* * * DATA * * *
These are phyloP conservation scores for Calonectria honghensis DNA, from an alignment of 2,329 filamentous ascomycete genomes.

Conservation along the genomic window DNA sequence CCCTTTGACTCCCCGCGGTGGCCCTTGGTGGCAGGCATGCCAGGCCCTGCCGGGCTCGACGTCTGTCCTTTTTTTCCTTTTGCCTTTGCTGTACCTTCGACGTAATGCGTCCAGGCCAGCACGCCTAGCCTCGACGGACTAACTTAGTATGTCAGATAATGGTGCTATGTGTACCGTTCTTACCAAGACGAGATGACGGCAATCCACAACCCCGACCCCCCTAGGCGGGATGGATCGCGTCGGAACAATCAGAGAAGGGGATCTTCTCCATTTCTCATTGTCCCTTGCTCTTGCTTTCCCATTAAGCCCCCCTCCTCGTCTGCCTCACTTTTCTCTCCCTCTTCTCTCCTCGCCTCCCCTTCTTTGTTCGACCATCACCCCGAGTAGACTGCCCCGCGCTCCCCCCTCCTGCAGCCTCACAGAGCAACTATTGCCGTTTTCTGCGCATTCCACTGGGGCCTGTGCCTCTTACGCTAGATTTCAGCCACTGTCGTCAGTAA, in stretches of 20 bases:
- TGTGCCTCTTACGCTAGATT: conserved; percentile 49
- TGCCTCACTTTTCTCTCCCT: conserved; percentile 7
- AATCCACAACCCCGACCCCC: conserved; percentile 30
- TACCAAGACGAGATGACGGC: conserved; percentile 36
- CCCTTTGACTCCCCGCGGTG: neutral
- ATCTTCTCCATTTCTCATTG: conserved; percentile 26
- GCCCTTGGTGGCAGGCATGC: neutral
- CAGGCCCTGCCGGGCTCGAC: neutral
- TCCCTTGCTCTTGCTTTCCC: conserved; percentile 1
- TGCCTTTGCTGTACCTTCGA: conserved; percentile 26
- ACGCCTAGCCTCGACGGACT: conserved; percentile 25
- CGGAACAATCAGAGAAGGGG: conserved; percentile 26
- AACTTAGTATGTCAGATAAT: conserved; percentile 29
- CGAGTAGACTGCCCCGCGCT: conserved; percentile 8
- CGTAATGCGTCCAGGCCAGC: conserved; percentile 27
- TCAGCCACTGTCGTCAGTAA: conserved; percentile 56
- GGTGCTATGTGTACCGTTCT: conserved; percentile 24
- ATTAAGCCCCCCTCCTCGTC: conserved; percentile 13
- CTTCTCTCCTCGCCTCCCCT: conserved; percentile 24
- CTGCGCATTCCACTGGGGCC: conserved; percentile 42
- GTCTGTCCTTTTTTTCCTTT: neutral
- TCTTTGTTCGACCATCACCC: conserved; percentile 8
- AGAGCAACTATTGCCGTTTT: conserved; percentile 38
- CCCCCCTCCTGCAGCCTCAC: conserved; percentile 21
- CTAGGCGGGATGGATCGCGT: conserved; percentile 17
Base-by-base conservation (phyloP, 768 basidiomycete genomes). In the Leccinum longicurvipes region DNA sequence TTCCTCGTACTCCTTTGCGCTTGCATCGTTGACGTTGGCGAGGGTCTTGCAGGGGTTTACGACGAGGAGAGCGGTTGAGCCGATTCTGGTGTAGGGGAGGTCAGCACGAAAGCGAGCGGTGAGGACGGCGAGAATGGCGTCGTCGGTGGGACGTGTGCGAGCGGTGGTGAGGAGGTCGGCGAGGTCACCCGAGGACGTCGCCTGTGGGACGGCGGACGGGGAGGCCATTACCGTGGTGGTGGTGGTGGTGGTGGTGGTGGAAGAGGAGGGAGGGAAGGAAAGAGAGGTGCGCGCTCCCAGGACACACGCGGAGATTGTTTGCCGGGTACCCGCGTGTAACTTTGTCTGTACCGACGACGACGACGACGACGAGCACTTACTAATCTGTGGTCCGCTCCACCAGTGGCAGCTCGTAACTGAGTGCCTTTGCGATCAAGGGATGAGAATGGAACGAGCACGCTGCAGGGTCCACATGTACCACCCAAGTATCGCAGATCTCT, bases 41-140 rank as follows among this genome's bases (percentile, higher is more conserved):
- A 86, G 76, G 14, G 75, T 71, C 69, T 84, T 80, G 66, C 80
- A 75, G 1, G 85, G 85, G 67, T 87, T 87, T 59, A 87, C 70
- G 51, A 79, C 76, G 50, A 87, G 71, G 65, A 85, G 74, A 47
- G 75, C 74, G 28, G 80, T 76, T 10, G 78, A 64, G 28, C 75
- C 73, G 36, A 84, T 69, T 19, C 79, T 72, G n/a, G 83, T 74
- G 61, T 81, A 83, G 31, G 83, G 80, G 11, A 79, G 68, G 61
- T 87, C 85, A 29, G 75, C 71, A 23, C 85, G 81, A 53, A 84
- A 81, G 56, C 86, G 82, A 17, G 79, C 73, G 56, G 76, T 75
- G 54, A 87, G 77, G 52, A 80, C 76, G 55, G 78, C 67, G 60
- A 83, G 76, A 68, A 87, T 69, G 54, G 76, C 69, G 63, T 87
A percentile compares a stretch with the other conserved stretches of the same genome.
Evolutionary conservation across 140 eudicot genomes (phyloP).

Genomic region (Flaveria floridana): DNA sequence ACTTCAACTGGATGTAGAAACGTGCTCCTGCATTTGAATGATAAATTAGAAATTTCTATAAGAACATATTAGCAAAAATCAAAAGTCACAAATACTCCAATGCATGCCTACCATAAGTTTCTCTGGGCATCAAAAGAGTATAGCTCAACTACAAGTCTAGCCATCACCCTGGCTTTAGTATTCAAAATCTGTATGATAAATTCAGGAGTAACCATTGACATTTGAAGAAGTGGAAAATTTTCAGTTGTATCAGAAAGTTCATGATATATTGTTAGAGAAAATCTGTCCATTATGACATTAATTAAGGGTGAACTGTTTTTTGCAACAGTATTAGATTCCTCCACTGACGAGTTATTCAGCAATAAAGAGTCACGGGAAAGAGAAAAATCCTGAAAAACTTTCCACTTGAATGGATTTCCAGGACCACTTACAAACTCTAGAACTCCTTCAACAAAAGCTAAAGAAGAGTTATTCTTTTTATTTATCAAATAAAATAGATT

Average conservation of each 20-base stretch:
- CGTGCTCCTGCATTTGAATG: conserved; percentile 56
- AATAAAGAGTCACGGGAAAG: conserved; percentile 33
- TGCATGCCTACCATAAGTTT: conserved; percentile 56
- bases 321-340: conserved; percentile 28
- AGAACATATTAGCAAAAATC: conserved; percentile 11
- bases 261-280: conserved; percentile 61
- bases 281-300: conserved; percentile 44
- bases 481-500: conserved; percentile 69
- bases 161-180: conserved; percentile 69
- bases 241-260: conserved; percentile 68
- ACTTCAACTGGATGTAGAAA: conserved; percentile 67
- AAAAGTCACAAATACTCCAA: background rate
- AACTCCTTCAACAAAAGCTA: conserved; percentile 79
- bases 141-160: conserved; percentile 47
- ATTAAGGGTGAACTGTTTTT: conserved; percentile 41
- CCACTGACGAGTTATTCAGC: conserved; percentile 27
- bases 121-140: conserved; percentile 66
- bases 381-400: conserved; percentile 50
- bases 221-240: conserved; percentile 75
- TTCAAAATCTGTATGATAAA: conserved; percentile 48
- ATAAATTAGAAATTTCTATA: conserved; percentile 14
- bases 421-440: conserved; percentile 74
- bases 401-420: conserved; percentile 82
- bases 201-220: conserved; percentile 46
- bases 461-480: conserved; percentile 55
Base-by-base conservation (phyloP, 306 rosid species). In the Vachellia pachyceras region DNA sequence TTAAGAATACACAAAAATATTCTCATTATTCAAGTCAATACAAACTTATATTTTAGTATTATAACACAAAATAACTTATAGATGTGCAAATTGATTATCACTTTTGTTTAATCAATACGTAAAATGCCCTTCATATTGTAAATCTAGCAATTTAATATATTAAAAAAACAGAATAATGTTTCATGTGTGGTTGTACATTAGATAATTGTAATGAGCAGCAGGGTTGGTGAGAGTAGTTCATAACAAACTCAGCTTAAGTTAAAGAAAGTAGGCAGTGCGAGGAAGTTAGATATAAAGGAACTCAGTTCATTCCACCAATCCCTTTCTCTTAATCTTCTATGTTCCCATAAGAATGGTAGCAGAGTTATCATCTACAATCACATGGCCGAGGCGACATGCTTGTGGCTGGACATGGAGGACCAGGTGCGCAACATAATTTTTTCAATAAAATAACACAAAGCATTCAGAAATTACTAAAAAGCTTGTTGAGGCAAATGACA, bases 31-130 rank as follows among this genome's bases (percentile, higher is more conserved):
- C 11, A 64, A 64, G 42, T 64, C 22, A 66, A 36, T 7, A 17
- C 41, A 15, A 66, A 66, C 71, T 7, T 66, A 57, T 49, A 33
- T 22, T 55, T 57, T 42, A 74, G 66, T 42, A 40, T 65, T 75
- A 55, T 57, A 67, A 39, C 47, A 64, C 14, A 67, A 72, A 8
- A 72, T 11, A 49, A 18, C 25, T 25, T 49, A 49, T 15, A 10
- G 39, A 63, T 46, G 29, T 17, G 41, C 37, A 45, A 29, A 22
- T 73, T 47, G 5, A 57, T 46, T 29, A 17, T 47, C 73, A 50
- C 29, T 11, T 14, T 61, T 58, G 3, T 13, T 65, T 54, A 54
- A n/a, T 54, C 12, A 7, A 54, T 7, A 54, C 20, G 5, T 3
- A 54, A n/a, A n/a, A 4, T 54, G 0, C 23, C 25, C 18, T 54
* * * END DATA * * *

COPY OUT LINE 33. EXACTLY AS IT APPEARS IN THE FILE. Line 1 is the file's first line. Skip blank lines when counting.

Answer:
- C 73, G 36, A 84, T 69, T 19, C 79, T 72, G n/a, G 83, T 74